Furthermore, you need more than a single clever question and far more than a clever rehearsed answer or two, if you are going to shine. Being memorable is not the goal; however, being remembered well, is. Doing just enough to get by is not sufficient and will not win the day for you. Yet, that is what most people are doing.
If you’re not a good communicator, become one. Better communication skills can help you sweep aside others seeking the same job – even some of those who might be better qualified. It is a worthy effort. 
Think of the questions you will ask, instead of saying something painfully obvious, such as, “…how late will I have to work?” Use a set-up that is general but requires more than a yes or no answer, like, “…Can you describe for me a typical day in this role?” That will get you some helpful info, but that’s just the set-up. Depending on how they respond, then follow-up to extract more pertinent info. I can imagine another 4 or 5 questions so that by the time you’re done you will learn that which you need. Most interviewers are also simply going through the motions – they have a list of routine questions, especially during the first interview and they are not going to give you details unless you ask. This is where most interviewees, in my opinion, falter – not just for their own purposes but also in the eyes of a hiring manager.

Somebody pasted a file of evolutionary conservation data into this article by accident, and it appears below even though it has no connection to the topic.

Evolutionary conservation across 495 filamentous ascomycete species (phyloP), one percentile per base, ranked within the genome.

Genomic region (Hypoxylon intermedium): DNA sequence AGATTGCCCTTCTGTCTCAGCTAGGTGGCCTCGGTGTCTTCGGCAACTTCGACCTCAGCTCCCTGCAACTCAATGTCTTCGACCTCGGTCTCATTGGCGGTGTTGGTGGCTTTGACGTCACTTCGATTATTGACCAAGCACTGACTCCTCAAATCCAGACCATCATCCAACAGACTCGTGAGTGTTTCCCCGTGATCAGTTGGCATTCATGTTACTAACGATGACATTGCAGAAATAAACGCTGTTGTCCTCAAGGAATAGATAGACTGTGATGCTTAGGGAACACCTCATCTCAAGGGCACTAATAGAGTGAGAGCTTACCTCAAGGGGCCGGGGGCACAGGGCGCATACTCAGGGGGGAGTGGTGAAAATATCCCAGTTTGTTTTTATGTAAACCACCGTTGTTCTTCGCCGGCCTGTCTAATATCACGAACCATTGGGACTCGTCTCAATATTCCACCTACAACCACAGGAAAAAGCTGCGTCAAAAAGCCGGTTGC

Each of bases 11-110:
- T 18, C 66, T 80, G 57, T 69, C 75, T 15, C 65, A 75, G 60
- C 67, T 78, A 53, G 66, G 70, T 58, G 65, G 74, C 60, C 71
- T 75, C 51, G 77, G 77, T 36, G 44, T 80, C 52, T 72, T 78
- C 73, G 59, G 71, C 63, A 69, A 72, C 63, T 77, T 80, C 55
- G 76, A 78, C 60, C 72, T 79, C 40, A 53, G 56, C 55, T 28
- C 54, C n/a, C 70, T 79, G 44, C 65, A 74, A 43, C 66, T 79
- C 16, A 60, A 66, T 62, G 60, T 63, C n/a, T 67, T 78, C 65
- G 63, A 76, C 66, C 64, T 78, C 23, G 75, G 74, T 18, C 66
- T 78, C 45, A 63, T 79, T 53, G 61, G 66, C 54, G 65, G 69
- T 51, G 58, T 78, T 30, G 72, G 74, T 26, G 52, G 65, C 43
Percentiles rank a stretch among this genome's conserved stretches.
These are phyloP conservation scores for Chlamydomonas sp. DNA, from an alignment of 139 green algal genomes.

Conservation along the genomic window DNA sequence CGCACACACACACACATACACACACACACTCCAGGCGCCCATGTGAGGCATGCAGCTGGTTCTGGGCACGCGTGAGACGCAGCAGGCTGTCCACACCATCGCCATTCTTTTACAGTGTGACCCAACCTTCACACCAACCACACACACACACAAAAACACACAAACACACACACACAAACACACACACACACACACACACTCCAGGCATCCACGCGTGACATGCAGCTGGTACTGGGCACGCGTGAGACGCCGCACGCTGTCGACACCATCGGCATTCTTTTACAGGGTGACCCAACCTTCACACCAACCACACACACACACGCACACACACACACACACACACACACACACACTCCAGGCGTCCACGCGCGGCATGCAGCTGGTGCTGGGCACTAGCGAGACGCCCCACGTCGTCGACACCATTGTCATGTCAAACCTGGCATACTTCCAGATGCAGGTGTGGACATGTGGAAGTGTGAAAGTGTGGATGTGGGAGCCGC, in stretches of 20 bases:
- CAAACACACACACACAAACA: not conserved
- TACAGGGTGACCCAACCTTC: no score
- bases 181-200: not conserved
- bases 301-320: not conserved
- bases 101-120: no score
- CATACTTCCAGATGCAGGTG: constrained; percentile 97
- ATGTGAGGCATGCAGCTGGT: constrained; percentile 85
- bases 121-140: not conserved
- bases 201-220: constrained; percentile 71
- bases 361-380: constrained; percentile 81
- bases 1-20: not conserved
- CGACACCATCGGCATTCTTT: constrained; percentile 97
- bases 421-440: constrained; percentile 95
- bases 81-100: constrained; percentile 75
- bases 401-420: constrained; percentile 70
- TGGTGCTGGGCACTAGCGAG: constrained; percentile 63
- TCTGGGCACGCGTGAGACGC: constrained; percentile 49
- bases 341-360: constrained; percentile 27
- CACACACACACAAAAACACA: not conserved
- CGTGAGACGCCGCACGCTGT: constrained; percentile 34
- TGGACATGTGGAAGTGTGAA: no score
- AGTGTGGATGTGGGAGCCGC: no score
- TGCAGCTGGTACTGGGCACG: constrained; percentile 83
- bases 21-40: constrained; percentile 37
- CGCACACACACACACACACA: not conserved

Asking good questions is how you learn about a job opportunity, the company, as well as the person to whom you may both work and report. Failure to probe for this information is a dereliction of your duty as an applicant / interviewee. 
If you don’t think ahead and take charge of your own fate in order to empower yourself, do you think anyone is going to do that for you, much less care? It falls to you to act in your own best interest. This, and being able to communicate effectively, is the only way it’s going to happen.

Sunday, August 21, 2016

The Root of the Problem

Understandably, most people don’t consider the things I write about until such time as they need a job; ironically, it is my job. But I highly suggest you share this article with others you know, whether they find themselves in need of this less-than-desirable exercise now or sometime in the future, which for most of us is inevitable.
I hear over and over two things: there aren’t any jobs or I can’t find any jobs. But after twenty-five years in the business and, increasingly the last ten years, I’ll tell you something you won’t like to hear – you’re not trying or at the very least trying hard enough. Now before you want to kill the messenger, hear me out.
Patience and perseverance are what’s missing, as well as innovation -- by today’s standards at least. Yep, it’s true in most situations. 
I hear from people telling me they’ve (digitally) sent out 100 resumes, big whoop, I’ll bet that wore you out. Then I ask them, on how many of those did you follow up? The answer is usually, none. Without going into detail and, I do write about it all the time, if all you’re doing is reviewing the jobs posted online you’re doing yourself a disservice and barely scratching the surface.